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#LifeLessons: Be the average guy

Last updated on: February 02, 2015 18:02 IST
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On India's 66th Republic Day, we launched a series in which we invited achievers from varied fields share their life lessons with us.

Last week music maestro AR Rahman shared his learnings.

This week, bestselling author and columnist, Ravi Subramanian shares his words of wisdom.

He is the author of six bestselling books, including If God was a Banker and Devil in Pinstripes among others.

An alumnus of Indian Institute of Management (Bangalore), Ravi Subramanian is a banker and has worked with various multinational banks for close to two decades.

His book, The Incredible Banker, won the Crossword Book Award in 2012; The Bankster won the Crossword Book Award in 2013.

Ravi Subramanian tells Rediff.com's Divya Nair the most important lessons he's learnt so far.

Be the average guy.

Be humble and work hard.

It's nearly been a decade since I graduated from IIM-Bangalore.

If I were to analyse the successes of my batchmates, I'd safely say the average guys (as compared to the toppers) are much more successful.

They've evolved as smarter individuals and have a good balance of efforts versus results.

I have always believed that the 'average' guys are the best.

They don't have the airs that toppers have.

They're willing to listen to others and put in more effort -- a quality that is missing among the toppers and the ones who score the least in school and college.

Surprisingly though, the younger generation seems to lack those very qualities.

Put in the effort needed.

The younger generation come across as know-it-alls. They lack commitment and are not willing to put in the effort needed.

Some of it, I suppose, is because they haven't seen the kind of struggles their parents have.

Since everything seems to be available at their fingertips, several young people I have come across don't seem to value the things they receive.

They often take for granted what our generation considered luxury.

They are impatient, want quick results and often lack commitment.

Use the advantages of being young.

This generation is also very high on energy and is full of ideas.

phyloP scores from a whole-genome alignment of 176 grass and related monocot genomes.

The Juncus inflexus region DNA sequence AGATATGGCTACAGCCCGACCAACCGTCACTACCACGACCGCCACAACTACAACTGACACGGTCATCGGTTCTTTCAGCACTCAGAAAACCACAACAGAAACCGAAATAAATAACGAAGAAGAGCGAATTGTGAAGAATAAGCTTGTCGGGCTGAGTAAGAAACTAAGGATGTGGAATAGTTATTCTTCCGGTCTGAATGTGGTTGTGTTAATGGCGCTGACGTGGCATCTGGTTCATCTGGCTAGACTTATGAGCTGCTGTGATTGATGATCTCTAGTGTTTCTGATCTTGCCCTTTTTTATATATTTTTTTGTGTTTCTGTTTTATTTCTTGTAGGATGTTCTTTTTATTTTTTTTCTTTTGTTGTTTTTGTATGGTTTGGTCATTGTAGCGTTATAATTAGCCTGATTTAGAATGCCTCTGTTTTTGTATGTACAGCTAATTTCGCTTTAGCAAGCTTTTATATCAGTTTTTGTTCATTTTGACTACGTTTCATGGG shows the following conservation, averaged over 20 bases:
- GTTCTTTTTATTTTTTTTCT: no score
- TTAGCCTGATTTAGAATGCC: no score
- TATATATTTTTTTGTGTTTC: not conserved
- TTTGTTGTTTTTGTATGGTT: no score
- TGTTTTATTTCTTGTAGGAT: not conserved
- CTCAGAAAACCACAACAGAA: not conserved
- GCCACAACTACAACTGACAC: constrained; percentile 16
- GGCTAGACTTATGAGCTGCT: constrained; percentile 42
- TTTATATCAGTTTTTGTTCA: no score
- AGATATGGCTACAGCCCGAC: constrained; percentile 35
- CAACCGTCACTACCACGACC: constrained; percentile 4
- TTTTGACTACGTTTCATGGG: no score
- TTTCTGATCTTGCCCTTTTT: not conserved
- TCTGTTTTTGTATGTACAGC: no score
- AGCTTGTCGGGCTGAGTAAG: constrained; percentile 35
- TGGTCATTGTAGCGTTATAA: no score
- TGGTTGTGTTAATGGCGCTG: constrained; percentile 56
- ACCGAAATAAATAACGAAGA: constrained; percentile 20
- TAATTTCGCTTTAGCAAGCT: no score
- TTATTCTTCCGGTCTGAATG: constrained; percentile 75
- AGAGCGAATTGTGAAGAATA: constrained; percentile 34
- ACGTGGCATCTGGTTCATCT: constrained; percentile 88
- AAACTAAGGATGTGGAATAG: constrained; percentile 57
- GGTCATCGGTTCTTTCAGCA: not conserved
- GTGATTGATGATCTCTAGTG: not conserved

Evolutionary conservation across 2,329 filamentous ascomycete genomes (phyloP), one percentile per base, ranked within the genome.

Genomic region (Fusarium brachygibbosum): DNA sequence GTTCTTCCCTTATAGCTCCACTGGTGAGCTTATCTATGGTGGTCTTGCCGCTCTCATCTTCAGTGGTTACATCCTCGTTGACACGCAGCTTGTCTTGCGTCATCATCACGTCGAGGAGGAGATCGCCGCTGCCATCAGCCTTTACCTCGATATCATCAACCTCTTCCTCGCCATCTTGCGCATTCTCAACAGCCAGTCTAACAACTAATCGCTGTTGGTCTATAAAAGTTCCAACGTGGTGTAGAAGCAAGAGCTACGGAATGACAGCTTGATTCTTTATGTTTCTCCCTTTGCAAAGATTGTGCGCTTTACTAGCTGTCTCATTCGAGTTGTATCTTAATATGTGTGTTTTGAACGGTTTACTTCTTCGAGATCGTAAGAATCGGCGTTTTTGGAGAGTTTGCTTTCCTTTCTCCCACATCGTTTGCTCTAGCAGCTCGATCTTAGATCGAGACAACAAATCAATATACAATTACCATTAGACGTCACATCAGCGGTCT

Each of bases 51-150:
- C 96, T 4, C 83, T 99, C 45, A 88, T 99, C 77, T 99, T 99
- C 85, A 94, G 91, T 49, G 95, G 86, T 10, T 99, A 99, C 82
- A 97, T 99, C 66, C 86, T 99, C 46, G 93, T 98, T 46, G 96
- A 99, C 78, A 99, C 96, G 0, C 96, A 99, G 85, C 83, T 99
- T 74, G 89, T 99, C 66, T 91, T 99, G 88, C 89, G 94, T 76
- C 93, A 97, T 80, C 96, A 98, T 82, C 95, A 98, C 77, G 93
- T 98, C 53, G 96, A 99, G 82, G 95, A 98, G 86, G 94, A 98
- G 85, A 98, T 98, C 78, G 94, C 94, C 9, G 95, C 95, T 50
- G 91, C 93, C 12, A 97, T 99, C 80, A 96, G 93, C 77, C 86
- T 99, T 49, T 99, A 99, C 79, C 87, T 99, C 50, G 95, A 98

The world has opened up in ways we couldn't have thought of and, with it, their horizons have expanded too.

Young Indians have a lot of passion when it comes to doing something they love.

Everyone wants to stand out in the crowd.

They network well, they adapt amazingly to the changing environment and they are comfortable with technology in a way that we may never be.

Don't try to be someone else.

This generation loves to compare, which may not be such a bad thing if you only knew who to compare yourself with.

Be original; be yourself; don't imitate anyone.

Learn to be patient.

Enjoy the journey as much as the destination.

At the risk of using another cliché, don't chase the money; chase your passion.

As it happens, now is also a great time for you to do just that.

In these last few years, we have evolved as a country.

Try your hand at entrepreneurship.

Mainstream jobs are not growing and entrepreneurship is the buzzword of our times.

Investors are more forthcoming and we, as a culture, are slowly but surely becoming more forgiving towards failure.

Make the most of it.

Put your ideas to test.

Start a business.

Be your own boss.

Don't get dazzled by a glamorous lifestyle. 

Don't lose yourself in the glamour and the fast pace that has come to define our lives.

This holds especially true for those you who come from smaller towns to big cities for better opportunities.

I have been in that situation and I know many who have been there.

I can tell you that no one can guide you to sail through that phase -- no book, no lecture will help.

It is for you, and only you, to realise and keep reminding yourself all the time that if you are good enough to make it this far then it is important for you to make it count.

Find your calling.

(Author) Ravinder Singh is a classic case in point.

He comes from a small town called Burla in Orissa and went to the same college as I did.

He gained tremendous success with the same English that most of us condemn.

He's the best example of how to find your niche.

The virtual world has opened up a lot of opportunities for people who come from little known places in India.

If you are one of those who are struggling to make a mark, go ahead and make use of the opportunities available.

A hobby is important.

Pursue a hobby; it will give you something to look forward to when you have had a bad day at work.

Don't just be an employer

Be a job creator instead.

Don't hire people who are less intelligent than you; they'll only take you so far.

Hire smart people; you'll only grow with them and learn new things.

Don't treat your employees as competition. Treat them like family.

Welcome criticism.

Don't be stubborn and rigid. Respond to criticism and learn from your mistakes.

Else you'll fade out even before you know it.

Give back to society.

Don't just do this as part of the corporate social responsibility in your organisation.

It could be something as simple as educating your domestic help's son or daughter and do it without expecting any rewards.

And finally, stay in India!

Sure, go forth and get international exposure.

But once you've learned enough, come home and let your motherland benefit from what you have learnt.

Ravi Subramanian is a banker, columnist and a bestselling author.

He spoke to Divya Nair/Rediff.com.

Earlier in the series

#LifeLessons: AR Rahman, musician

Lead image used for representational purposes only.

Photograph: Dirk Hartung/Creative Commons

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